The PayWatch site features a searchable database that includes CEO pay information from 299 S&P 500 companies that have filed proxy materials. According to the labor federation, the average 2010 compensation at those firms was $11.4 million, up 23 percent from 2009. On average, these pay packages included $3.8 million in stock awards, $2.4 million in stock options, $2.4 million in non-equity incentive plan compensation, $1.2 million in pension and deferred compensation, $1.1 million in salary, a $251,413 bonus, and $215,911 in other compensation. Trumka said the average total compensation for S&P 500 CEOs is now about 343 times that of the average American worker, up from 42 times in 1980. “We believe that executive pay has gotten out of whack,” he said.
AFL-CIO officials also expressed concern that House Republicans had introduced legislation to repeal another Dodd-Frank Act provision that would require companies to disclose the ratio between the total compensation received by the CEO and the median pay received by the firm’s employees. Corporate advocates have denounced this provision, arguing that it would be extremely costly to collect this data, and that the foreign and part-time employees should be excluded from this calculation. Trumka denounced this attempt to “water down” Dodd-Frank and said this pay ratio disclosure “would have a profound impact” and prod boards to set compensation based on a company’s own organizational needs, rather than based on the pay at other companies.
The SEC has not yet proposed rules to implement this provision but plans to do later during the second half of the year. The AFL-CIO is urging the commission to require companies to include both their foreign and part-time workers in the pay ratio calculations. The AFL-CIO’s Paywatch site specifically criticized the pay practices of six companies: Occidental Petroleum, Hewlett-Packard, Reynolds American, Rite Aid, Abercrombie & Fitch, and PulteGroup.
Last week, Stanley Black & Decker filed this Form 8-K to report that it became the seventh company to fail to gain majority support for its say-on-pay, with only 39% voting in favor. Not only did shareholders reject the company’s SOP, they also came down hard on the board – two directors had 49% withheld. Cooley’s Amy Muecke analyzes why the company failed in this memo.
Then on Friday – in a midst of a flurry of filings on a day when the markets were closed – Umpqua Holdings Corporation filed this Form 8-K to report it became the eighth failed say-on-pay with only 35% voting in support. Umpqua’s Form 8-K is unique in that it chose to include a narrative on why it believed it failed (ie. ISS recommended against the company and the company disagrees with ISS’s analysis).
In his “Proxy Disclosure Blog,” Mark Borges gives us the latest say-when-on-pay stats: with 2177 companies filing their proxies, 43% triennial; 4% biennial; 51% annual; and 4% no recommendation.
Dodd-Frank: The SEC’s Internal Controls Study for Smaller Companies
On Friday, the SEC released an internal controls study mandated by Section 989G(b) of Dodd-Frank regarding the impact of Section 404(b) of Sarbanes-Oxley on smaller reporting companies (those with a public float between $75 and $250 million). The study didn’t find that these smaller companies have unique characteristics that would provide sufficient reasons for differentiating them from accelerated filers as a whole – so it didn’t recommend Section 404(b) relief for them. The study also found that internal controls costs have been going down.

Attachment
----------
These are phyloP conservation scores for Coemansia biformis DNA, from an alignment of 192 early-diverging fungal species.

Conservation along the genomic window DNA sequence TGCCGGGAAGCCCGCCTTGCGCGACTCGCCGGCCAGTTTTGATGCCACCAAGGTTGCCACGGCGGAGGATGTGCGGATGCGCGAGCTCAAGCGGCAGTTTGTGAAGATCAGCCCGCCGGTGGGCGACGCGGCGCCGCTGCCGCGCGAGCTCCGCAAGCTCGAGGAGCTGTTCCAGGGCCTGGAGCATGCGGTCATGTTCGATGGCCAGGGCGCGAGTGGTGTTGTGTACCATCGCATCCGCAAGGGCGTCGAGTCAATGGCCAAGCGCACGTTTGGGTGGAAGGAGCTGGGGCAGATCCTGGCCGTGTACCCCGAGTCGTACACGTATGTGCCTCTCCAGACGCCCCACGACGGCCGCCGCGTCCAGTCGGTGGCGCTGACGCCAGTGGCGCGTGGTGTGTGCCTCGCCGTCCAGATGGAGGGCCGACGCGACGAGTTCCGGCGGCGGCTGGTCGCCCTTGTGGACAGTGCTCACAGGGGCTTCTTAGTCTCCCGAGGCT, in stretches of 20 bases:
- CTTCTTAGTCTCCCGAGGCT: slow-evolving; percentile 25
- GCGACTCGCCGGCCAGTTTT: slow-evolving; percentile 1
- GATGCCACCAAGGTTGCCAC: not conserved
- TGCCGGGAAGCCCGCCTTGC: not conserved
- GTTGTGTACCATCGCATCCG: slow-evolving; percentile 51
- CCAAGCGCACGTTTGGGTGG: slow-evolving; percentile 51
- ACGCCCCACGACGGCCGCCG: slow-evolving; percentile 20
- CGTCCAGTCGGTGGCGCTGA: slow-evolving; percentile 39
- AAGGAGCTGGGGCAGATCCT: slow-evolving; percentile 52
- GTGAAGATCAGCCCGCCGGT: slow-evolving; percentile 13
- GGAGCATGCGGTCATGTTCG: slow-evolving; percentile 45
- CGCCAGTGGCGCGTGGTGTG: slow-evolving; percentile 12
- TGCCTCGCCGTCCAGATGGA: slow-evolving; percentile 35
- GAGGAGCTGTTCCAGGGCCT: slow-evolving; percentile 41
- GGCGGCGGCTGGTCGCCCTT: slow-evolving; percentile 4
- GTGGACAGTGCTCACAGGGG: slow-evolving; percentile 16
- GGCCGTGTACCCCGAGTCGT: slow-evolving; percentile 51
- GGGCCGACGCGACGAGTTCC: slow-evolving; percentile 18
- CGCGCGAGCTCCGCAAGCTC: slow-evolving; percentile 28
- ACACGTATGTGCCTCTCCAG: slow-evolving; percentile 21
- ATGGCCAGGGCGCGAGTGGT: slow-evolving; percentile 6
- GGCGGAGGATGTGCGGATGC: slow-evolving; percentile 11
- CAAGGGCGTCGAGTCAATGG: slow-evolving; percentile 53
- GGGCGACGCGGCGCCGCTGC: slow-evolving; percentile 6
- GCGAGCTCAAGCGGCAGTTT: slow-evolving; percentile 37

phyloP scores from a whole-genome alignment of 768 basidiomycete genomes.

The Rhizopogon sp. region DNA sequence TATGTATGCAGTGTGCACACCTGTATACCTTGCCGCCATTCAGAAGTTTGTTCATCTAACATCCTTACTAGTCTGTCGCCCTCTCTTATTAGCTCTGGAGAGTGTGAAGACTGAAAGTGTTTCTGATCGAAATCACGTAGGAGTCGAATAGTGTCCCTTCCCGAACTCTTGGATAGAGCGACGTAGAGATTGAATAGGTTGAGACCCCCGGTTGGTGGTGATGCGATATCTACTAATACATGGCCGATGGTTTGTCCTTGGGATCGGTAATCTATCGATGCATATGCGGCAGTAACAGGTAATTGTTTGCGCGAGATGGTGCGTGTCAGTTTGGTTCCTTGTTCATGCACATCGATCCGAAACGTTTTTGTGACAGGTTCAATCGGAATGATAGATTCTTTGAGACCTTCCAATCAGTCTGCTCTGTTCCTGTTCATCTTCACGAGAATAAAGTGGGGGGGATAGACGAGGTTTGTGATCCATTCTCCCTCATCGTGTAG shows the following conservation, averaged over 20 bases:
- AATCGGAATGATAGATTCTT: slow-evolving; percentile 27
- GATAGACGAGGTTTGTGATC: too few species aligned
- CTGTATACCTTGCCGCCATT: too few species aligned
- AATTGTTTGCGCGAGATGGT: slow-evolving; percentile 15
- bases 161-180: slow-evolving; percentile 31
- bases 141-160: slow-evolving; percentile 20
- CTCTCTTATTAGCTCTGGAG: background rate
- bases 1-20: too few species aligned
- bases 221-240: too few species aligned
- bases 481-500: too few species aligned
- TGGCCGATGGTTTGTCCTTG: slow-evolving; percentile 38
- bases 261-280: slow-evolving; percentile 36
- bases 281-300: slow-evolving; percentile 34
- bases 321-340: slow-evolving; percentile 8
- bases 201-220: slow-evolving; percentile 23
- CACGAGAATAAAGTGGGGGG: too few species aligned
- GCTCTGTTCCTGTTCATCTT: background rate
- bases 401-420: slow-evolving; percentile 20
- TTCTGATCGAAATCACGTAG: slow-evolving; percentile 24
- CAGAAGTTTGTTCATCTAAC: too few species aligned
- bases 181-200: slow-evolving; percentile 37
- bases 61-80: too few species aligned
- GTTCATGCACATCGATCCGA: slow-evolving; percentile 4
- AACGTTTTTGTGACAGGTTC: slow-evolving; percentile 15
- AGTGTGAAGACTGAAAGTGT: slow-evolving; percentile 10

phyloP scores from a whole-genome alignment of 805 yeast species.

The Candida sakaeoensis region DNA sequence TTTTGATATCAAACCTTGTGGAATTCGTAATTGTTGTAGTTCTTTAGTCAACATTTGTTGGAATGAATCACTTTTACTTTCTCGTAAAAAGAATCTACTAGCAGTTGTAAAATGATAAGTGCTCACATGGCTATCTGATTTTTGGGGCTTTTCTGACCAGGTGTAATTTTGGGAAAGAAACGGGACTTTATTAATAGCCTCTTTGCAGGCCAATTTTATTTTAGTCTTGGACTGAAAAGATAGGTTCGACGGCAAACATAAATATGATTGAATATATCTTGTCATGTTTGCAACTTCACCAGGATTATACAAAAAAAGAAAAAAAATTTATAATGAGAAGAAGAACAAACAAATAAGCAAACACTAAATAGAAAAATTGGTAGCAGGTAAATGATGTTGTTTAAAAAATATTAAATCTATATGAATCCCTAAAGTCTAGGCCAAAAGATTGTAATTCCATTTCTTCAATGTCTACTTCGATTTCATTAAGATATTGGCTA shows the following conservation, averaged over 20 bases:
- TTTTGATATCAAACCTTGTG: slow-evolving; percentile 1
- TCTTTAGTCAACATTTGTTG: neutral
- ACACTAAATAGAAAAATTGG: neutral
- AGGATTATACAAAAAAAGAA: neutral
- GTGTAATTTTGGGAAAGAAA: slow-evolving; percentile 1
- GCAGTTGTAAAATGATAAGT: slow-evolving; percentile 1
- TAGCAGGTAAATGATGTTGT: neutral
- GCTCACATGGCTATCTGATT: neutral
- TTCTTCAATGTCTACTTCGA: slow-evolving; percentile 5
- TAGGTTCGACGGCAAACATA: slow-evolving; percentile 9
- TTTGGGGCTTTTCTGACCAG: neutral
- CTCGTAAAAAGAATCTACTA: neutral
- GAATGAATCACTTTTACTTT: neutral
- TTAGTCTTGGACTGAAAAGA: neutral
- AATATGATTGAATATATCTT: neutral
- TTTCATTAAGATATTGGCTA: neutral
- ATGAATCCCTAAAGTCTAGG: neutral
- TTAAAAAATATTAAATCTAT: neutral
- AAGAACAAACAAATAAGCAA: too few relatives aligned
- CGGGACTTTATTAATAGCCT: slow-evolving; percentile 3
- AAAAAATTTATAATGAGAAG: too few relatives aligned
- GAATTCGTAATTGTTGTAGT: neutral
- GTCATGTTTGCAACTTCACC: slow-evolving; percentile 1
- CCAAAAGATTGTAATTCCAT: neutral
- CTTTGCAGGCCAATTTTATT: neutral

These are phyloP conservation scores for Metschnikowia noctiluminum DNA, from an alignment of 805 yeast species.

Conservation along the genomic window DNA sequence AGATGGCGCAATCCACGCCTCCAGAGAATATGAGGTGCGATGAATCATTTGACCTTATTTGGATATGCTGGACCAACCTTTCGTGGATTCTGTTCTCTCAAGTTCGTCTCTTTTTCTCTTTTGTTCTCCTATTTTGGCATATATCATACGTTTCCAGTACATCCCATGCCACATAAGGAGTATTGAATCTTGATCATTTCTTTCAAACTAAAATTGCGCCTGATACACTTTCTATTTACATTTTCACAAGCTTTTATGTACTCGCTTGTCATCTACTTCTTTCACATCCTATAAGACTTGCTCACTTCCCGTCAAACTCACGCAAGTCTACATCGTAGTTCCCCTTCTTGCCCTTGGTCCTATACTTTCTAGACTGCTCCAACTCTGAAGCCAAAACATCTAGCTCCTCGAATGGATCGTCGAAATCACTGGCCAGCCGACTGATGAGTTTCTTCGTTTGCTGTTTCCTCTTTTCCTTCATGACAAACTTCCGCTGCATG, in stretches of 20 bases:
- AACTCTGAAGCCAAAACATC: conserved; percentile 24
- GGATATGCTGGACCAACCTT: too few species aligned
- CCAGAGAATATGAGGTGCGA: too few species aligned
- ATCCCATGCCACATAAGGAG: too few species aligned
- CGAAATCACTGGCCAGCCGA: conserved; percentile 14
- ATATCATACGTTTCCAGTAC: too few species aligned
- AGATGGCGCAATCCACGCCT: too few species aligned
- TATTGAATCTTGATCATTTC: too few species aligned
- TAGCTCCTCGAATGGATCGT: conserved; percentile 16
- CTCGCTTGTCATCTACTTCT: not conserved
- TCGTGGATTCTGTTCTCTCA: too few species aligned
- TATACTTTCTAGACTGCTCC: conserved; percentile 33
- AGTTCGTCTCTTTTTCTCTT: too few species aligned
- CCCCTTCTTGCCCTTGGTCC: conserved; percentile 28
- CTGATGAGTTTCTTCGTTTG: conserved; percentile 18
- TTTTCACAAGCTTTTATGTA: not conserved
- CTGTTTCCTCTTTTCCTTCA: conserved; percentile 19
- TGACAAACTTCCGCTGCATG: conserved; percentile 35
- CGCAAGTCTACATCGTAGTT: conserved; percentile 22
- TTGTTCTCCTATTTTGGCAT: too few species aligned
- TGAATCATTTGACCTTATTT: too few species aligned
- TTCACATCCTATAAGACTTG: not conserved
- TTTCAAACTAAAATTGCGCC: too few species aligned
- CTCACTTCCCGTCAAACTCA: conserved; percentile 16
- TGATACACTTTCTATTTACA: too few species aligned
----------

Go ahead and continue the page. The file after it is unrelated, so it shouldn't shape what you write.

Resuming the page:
Last week, as noted in this CFO.com article, the FASB and IASB will extend “by a few additional months” their target date for completing their four highest-priority joint convergence projects.
Scenes from Spring Break
Here are a few random videos from my vacation last week. This first one is from UC-Berkeley campus, where group of students sang The Who’s “Behind Blue Eyes” a cappella style:
This one is from the Santa Cruz Boardwalk and features “Ask the Brain”:
In a sign that the SEC is continuing to consider the implementation of International Financial Reporting Standards, the SEC just announced a roundtable on July 7th for the purpose of discussing topics such as investor understanding of IFRS and the impact on smaller public companies and on the regulatory environment of incorporating IFRS. The roundtable is expected to involve three panels representing investors, smaller public companies, and regulators.
While on the topic of roundtables, the SEC also announced plans to hold a two-day roundtable jointly with the CFTC on May 2nd and 3rd to discuss the schedule for implementing final rules for swaps and security-based swaps under the Dodd-Frank Act.
A Strongly-Worded Defense of Dodd-Frank Act Implementation
In a speech earlier this week, Deputy Treasury Secretary Neil Wolin defended the Dodd-Frank Act and its implementation, taking on various criticisms of the law point by point. While the speech had no title, perhaps its theme is best described as “How Quickly They Forget.” Specifically with regard to the pace of reform under Dodd-Frank, Wolin addressed the critics by stating: